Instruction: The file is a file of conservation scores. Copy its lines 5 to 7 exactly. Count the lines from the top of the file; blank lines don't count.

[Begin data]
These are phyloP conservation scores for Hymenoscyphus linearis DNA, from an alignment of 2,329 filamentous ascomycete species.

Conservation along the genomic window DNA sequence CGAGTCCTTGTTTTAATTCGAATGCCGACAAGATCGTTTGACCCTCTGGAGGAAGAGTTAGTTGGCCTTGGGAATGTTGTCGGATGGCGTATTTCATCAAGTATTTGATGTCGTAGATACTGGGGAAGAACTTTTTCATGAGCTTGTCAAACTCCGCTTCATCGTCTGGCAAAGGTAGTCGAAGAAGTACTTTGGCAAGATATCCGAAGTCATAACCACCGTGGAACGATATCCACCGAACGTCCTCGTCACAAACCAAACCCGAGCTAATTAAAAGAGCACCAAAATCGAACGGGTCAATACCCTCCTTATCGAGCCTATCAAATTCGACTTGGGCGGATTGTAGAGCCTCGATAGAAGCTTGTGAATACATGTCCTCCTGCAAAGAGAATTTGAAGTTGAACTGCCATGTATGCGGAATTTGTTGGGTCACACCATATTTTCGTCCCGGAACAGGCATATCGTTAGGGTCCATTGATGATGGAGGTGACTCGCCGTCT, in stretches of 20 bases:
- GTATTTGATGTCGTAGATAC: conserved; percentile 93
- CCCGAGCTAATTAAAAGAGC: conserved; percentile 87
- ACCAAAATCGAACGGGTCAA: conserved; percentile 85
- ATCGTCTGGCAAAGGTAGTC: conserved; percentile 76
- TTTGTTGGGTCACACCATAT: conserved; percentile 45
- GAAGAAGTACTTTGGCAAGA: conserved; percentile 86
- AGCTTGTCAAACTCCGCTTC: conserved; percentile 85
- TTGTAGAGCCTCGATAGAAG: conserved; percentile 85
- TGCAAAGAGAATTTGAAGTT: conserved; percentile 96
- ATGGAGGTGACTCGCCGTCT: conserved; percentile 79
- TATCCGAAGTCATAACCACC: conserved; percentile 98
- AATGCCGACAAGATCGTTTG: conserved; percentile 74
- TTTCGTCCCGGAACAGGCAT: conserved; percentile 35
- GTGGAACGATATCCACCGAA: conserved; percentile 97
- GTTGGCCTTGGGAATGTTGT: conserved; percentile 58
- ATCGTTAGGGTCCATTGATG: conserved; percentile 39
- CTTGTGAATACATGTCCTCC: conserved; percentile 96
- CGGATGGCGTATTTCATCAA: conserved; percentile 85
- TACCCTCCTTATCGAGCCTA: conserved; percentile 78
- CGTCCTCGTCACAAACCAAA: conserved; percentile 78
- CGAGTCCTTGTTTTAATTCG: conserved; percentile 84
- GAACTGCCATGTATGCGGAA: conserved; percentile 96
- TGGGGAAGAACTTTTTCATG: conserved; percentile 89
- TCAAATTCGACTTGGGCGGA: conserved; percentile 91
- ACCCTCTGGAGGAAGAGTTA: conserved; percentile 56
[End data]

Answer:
- ACCAAAATCGAACGGGTCAA: conserved; percentile 85
- ATCGTCTGGCAAAGGTAGTC: conserved; percentile 76
- TTTGTTGGGTCACACCATAT: conserved; percentile 45